Storytelling is an equally compelling form of communication in business as it is in other contexts, but that fact is not always intuitive. We think of business as being driven by rational arguments and evidence, not emotional pleas. Statistics and data rule the day in most business environments. Despite this, it's important to remember that business executives are still human beings — and still subject to the same powerful, transformative properties of storytelling as the rest of us.
Storytelling in the World of Business
Our brand consultants advise marketing leaders to consider the following suggestions to get the most from their stories.
1. Identify Your Purpose
As detailed in chapter 4 on brand positioning, consumers are more interested than ever in the companies behind products. As such, it’s not surprising that an increasing number of companies are choosing to position their brands around their unique purposes—their “why.” Examples include Patagonia, PATOS, Tom’s Shoes, and even B2B players like SAP. In each of these cases, the brand’s purpose is arguably the most meaningful point of difference against the competition. Frequently, that purpose is one of the primary reasons customers purchase from that brand.
Even if a brand is not positioned around a purpose, the “why” can still be an excellent source for a compelling brand story. A tale about why a founder chose to launch a company is one such example, as is one about how a company lives in accordance with its values. According to James Dowd in his presentation The Science of Story, “There’s always a story behind a brand, whether it’s in the product line or the company value system. It’s just waiting to be told.” The more relevant and relatable the purpose, the more powerfully its story can affect the brand.
2. Consider Your Origin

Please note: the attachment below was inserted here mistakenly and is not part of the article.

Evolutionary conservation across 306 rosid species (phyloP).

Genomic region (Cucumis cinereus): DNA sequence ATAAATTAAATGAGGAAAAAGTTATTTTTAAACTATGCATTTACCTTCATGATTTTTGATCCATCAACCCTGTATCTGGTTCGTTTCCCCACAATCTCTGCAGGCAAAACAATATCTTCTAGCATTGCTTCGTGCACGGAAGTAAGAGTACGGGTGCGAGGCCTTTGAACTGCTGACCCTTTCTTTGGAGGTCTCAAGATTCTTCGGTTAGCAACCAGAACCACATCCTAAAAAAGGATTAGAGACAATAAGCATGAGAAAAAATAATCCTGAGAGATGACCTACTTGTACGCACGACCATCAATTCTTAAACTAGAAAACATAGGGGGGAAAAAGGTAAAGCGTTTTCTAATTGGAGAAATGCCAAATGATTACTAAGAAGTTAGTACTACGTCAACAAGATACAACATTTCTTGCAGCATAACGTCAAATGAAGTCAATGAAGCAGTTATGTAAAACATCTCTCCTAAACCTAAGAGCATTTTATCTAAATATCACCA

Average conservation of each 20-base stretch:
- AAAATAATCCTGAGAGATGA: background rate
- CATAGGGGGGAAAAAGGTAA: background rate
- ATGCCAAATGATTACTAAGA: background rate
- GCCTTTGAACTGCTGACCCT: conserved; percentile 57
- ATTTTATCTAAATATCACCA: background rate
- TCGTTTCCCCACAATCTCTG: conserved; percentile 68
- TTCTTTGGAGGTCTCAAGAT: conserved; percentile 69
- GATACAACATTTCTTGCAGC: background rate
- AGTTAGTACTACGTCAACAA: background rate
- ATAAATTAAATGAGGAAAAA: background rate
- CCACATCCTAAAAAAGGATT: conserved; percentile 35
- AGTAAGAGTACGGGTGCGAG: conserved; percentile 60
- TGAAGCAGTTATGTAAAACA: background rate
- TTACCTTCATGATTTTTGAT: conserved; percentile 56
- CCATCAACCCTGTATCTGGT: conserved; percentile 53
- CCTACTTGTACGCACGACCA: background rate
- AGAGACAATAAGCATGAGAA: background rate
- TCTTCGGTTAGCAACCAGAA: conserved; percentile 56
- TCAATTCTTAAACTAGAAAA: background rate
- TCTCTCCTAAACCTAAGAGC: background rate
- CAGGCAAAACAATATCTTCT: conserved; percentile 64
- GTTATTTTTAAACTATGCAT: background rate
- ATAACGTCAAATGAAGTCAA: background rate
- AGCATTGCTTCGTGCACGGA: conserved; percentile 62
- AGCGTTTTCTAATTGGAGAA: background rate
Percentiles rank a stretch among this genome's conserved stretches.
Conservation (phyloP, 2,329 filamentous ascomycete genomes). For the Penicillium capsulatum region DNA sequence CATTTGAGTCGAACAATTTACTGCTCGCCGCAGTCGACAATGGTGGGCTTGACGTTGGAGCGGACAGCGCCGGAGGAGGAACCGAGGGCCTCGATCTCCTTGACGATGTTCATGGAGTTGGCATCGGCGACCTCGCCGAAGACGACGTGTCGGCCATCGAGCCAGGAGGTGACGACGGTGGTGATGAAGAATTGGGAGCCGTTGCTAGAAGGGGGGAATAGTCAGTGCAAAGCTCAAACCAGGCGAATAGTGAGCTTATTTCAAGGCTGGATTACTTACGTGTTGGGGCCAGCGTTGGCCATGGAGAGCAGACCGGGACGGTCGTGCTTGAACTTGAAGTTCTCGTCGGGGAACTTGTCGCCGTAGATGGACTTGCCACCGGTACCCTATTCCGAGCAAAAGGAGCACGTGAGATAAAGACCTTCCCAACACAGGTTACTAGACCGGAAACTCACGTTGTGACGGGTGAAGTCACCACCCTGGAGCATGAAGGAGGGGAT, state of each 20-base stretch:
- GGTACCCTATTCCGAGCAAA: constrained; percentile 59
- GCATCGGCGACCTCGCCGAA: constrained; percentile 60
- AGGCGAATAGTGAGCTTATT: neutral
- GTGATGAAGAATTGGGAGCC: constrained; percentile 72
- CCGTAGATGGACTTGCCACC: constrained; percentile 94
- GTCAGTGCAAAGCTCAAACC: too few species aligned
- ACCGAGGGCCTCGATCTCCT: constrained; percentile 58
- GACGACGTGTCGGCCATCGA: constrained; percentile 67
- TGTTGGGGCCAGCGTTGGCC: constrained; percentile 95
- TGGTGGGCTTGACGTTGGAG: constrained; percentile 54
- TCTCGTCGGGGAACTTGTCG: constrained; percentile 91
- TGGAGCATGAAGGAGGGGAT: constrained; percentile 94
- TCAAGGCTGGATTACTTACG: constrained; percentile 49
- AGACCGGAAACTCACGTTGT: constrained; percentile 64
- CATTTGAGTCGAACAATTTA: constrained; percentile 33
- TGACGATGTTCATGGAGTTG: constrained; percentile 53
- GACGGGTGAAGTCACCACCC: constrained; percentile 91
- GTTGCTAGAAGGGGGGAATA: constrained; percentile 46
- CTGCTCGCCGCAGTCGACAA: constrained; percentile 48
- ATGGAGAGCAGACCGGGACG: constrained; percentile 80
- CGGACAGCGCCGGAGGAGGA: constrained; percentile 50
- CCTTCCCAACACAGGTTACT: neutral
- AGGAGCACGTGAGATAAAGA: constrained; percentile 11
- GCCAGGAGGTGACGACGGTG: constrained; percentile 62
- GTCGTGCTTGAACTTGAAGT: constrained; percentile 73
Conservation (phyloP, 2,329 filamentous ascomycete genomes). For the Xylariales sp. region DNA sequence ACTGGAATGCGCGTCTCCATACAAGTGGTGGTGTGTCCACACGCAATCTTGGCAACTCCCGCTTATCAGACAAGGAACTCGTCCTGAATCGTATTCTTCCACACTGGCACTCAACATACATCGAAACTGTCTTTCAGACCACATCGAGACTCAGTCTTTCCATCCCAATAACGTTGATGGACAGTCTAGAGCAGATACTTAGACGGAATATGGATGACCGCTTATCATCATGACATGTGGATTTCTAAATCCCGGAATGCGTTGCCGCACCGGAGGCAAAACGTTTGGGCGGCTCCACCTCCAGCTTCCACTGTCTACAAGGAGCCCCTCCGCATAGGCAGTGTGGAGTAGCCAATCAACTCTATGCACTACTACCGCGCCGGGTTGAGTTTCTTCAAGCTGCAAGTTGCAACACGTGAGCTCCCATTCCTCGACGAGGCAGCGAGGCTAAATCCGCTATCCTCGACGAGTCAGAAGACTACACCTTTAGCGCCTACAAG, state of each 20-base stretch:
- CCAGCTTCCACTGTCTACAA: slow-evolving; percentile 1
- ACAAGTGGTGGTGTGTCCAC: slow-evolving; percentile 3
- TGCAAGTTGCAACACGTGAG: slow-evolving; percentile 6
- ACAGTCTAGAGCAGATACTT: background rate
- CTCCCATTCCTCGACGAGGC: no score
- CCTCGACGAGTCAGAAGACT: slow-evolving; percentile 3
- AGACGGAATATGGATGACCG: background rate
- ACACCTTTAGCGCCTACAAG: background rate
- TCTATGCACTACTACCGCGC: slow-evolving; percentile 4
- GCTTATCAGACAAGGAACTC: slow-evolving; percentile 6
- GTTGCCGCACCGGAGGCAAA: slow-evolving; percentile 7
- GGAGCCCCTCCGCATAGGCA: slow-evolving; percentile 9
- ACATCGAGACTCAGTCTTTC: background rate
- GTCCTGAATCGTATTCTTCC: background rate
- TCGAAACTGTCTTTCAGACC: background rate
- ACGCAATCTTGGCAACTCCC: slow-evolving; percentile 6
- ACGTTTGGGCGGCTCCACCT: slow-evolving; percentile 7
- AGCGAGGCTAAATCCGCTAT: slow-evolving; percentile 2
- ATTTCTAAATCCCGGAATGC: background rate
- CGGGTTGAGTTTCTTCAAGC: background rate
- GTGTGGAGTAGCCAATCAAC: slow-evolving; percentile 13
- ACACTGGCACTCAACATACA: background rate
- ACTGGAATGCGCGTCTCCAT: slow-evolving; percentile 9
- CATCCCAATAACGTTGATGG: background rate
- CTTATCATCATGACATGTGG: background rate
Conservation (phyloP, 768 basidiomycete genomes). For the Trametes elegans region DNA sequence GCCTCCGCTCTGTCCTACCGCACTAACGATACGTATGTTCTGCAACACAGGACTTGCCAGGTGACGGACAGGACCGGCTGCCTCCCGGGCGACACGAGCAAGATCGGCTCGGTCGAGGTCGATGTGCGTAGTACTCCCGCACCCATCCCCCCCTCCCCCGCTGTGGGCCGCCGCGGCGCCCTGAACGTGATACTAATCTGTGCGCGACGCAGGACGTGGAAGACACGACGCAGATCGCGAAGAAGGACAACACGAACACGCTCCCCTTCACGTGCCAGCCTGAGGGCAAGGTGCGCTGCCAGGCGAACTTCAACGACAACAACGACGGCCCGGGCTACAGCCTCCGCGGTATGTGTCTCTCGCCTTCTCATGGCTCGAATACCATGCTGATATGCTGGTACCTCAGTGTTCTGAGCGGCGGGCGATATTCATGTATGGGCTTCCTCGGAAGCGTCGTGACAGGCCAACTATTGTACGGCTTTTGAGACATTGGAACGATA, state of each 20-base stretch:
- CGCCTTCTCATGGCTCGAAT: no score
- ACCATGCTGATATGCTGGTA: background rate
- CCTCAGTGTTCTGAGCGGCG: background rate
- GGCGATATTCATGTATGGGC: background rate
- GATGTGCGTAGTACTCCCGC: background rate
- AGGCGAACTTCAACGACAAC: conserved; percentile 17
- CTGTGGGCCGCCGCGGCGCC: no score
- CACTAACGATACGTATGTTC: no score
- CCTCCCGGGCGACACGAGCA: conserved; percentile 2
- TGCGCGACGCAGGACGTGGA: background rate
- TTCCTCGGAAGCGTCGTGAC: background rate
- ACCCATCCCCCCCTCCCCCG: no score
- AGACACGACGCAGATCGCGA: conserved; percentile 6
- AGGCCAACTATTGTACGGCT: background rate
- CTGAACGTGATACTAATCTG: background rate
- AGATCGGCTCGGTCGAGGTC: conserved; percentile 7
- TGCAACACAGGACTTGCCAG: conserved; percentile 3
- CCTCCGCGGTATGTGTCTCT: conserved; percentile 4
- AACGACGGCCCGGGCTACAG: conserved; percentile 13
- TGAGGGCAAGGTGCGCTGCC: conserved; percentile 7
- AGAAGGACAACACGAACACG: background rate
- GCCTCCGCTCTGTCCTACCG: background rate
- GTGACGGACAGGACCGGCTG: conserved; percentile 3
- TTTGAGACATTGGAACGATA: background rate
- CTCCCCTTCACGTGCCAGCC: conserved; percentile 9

Closely related to purpose is a company’s origin or roots. How it was founded can often provide great fodder for a brand story.
Jim Beam has been a family tradition since 1795. Despite several changes in ownership over multiple generations, its brand still leans heavily on the incredible story it has to tell about its founding and “America’s native spirit.” This applies not only to the Jim Beam brand but to all the company’s spirits. According to former Beam Suntory Chief Marketing Officer, Rebecca Messina, “All of our brands have a great heritage and an incredible story to tell. When I visit our distilleries and speak with the family members of our brands’ founders, I can listen to them for hours. Part of my job is to make those stories relevant and accessible to the consumers who purchase our brands.”
3. Understand Your Audience
A major point of emphasis is that customers — although clearly a vital target audience to address — are typically not the only stakeholders of a brand. As with positioning, it’s important to determine who the most important audiences are for a brand story. And, as with positioning, that usually means more than one audience.
It’s easy to imagine how different audiences will gravitate to different themes, tones of voice, and other communication aspects of a story. It’s another thing to account for different sets of expectations and create a brand story that pleases all of them. Regardless of which direction the story goes, it must remain consistent for audiences of any category to take it seriously.